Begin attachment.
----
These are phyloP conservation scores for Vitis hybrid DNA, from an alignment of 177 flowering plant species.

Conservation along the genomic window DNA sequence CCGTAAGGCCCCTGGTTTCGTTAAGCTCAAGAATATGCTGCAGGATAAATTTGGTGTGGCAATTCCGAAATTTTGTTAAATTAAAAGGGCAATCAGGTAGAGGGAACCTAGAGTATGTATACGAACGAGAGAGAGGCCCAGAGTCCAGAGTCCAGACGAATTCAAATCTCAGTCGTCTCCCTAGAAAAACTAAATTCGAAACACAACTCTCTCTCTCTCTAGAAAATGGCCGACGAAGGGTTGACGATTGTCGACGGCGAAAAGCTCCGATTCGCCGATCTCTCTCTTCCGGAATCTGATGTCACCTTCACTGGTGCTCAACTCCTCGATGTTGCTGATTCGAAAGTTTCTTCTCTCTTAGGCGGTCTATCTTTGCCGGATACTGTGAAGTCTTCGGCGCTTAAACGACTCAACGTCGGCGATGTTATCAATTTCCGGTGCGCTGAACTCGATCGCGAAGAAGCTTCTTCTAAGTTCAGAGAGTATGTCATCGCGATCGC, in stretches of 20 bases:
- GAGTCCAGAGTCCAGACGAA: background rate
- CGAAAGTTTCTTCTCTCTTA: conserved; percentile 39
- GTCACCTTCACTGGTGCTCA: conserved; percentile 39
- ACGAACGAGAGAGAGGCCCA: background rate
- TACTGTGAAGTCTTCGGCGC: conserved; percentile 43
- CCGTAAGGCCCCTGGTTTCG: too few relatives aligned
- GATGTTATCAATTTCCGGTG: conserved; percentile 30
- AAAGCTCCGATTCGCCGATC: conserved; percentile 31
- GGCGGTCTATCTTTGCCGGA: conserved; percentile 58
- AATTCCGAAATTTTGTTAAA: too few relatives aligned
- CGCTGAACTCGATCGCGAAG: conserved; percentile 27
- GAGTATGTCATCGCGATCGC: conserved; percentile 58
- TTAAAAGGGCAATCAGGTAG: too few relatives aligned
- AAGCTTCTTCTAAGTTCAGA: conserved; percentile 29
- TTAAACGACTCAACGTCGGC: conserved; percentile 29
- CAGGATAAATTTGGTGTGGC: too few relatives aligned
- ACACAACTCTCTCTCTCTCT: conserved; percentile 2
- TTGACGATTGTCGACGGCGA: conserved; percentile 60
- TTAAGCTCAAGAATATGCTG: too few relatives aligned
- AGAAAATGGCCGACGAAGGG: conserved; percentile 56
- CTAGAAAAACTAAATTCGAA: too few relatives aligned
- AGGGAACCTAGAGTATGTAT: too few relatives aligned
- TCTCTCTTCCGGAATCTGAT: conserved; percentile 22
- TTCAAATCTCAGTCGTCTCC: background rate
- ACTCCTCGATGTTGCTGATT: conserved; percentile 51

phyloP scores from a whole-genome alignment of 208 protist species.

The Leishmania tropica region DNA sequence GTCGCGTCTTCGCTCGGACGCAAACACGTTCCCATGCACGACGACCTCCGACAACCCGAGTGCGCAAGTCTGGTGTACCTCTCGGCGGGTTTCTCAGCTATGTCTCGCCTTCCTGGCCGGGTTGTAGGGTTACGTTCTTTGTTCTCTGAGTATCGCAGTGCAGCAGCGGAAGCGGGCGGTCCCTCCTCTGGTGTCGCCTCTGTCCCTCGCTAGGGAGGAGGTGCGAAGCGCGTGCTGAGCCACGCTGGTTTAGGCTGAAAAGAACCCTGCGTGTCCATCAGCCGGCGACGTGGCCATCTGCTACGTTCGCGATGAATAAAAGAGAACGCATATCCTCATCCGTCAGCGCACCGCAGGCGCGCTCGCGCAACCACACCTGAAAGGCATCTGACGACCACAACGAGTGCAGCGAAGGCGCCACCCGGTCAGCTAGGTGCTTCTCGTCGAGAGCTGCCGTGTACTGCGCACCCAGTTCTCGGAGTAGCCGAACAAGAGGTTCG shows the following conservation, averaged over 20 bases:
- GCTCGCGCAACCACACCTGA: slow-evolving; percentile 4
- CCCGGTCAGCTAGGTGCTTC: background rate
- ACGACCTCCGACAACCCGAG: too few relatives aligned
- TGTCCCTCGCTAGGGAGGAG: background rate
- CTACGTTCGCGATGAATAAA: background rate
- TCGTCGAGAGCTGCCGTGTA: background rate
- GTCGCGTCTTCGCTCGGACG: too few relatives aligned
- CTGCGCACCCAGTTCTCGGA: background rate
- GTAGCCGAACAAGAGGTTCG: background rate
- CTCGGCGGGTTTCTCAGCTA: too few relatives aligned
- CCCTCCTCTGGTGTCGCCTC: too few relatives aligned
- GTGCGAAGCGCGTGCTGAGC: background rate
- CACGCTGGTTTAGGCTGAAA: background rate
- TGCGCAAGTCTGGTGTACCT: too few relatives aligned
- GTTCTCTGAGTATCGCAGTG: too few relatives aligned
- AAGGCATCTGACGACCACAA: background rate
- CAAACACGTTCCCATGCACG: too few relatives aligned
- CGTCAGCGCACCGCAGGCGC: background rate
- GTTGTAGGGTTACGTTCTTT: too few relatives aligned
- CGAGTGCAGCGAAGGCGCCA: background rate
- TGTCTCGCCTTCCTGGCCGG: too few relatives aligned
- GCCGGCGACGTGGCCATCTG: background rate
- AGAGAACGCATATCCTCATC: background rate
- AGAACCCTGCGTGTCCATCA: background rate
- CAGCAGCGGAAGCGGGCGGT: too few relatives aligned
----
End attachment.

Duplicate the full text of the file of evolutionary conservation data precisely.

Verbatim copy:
These are phyloP conservation scores for Vitis hybrid DNA, from an alignment of 177 flowering plant species.

Conservation along the genomic window DNA sequence CCGTAAGGCCCCTGGTTTCGTTAAGCTCAAGAATATGCTGCAGGATAAATTTGGTGTGGCAATTCCGAAATTTTGTTAAATTAAAAGGGCAATCAGGTAGAGGGAACCTAGAGTATGTATACGAACGAGAGAGAGGCCCAGAGTCCAGAGTCCAGACGAATTCAAATCTCAGTCGTCTCCCTAGAAAAACTAAATTCGAAACACAACTCTCTCTCTCTCTAGAAAATGGCCGACGAAGGGTTGACGATTGTCGACGGCGAAAAGCTCCGATTCGCCGATCTCTCTCTTCCGGAATCTGATGTCACCTTCACTGGTGCTCAACTCCTCGATGTTGCTGATTCGAAAGTTTCTTCTCTCTTAGGCGGTCTATCTTTGCCGGATACTGTGAAGTCTTCGGCGCTTAAACGACTCAACGTCGGCGATGTTATCAATTTCCGGTGCGCTGAACTCGATCGCGAAGAAGCTTCTTCTAAGTTCAGAGAGTATGTCATCGCGATCGC, in stretches of 20 bases:
- GAGTCCAGAGTCCAGACGAA: background rate
- CGAAAGTTTCTTCTCTCTTA: conserved; percentile 39
- GTCACCTTCACTGGTGCTCA: conserved; percentile 39
- ACGAACGAGAGAGAGGCCCA: background rate
- TACTGTGAAGTCTTCGGCGC: conserved; percentile 43
- CCGTAAGGCCCCTGGTTTCG: too few relatives aligned
- GATGTTATCAATTTCCGGTG: conserved; percentile 30
- AAAGCTCCGATTCGCCGATC: conserved; percentile 31
- GGCGGTCTATCTTTGCCGGA: conserved; percentile 58
- AATTCCGAAATTTTGTTAAA: too few relatives aligned
- CGCTGAACTCGATCGCGAAG: conserved; percentile 27
- GAGTATGTCATCGCGATCGC: conserved; percentile 58
- TTAAAAGGGCAATCAGGTAG: too few relatives aligned
- AAGCTTCTTCTAAGTTCAGA: conserved; percentile 29
- TTAAACGACTCAACGTCGGC: conserved; percentile 29
- CAGGATAAATTTGGTGTGGC: too few relatives aligned
- ACACAACTCTCTCTCTCTCT: conserved; percentile 2
- TTGACGATTGTCGACGGCGA: conserved; percentile 60
- TTAAGCTCAAGAATATGCTG: too few relatives aligned
- AGAAAATGGCCGACGAAGGG: conserved; percentile 56
- CTAGAAAAACTAAATTCGAA: too few relatives aligned
- AGGGAACCTAGAGTATGTAT: too few relatives aligned
- TCTCTCTTCCGGAATCTGAT: conserved; percentile 22
- TTCAAATCTCAGTCGTCTCC: background rate
- ACTCCTCGATGTTGCTGATT: conserved; percentile 51

phyloP scores from a whole-genome alignment of 208 protist species.

The Leishmania tropica region DNA sequence GTCGCGTCTTCGCTCGGACGCAAACACGTTCCCATGCACGACGACCTCCGACAACCCGAGTGCGCAAGTCTGGTGTACCTCTCGGCGGGTTTCTCAGCTATGTCTCGCCTTCCTGGCCGGGTTGTAGGGTTACGTTCTTTGTTCTCTGAGTATCGCAGTGCAGCAGCGGAAGCGGGCGGTCCCTCCTCTGGTGTCGCCTCTGTCCCTCGCTAGGGAGGAGGTGCGAAGCGCGTGCTGAGCCACGCTGGTTTAGGCTGAAAAGAACCCTGCGTGTCCATCAGCCGGCGACGTGGCCATCTGCTACGTTCGCGATGAATAAAAGAGAACGCATATCCTCATCCGTCAGCGCACCGCAGGCGCGCTCGCGCAACCACACCTGAAAGGCATCTGACGACCACAACGAGTGCAGCGAAGGCGCCACCCGGTCAGCTAGGTGCTTCTCGTCGAGAGCTGCCGTGTACTGCGCACCCAGTTCTCGGAGTAGCCGAACAAGAGGTTCG shows the following conservation, averaged over 20 bases:
- GCTCGCGCAACCACACCTGA: slow-evolving; percentile 4
- CCCGGTCAGCTAGGTGCTTC: background rate
- ACGACCTCCGACAACCCGAG: too few relatives aligned
- TGTCCCTCGCTAGGGAGGAG: background rate
- CTACGTTCGCGATGAATAAA: background rate
- TCGTCGAGAGCTGCCGTGTA: background rate
- GTCGCGTCTTCGCTCGGACG: too few relatives aligned
- CTGCGCACCCAGTTCTCGGA: background rate
- GTAGCCGAACAAGAGGTTCG: background rate
- CTCGGCGGGTTTCTCAGCTA: too few relatives aligned
- CCCTCCTCTGGTGTCGCCTC: too few relatives aligned
- GTGCGAAGCGCGTGCTGAGC: background rate
- CACGCTGGTTTAGGCTGAAA: background rate
- TGCGCAAGTCTGGTGTACCT: too few relatives aligned
- GTTCTCTGAGTATCGCAGTG: too few relatives aligned
- AAGGCATCTGACGACCACAA: background rate
- CAAACACGTTCCCATGCACG: too few relatives aligned
- CGTCAGCGCACCGCAGGCGC: background rate
- GTTGTAGGGTTACGTTCTTT: too few relatives aligned
- CGAGTGCAGCGAAGGCGCCA: background rate
- TGTCTCGCCTTCCTGGCCGG: too few relatives aligned
- GCCGGCGACGTGGCCATCTG: background rate
- AGAGAACGCATATCCTCATC: background rate
- AGAACCCTGCGTGTCCATCA: background rate
- CAGCAGCGGAAGCGGGCGGT: too few relatives aligned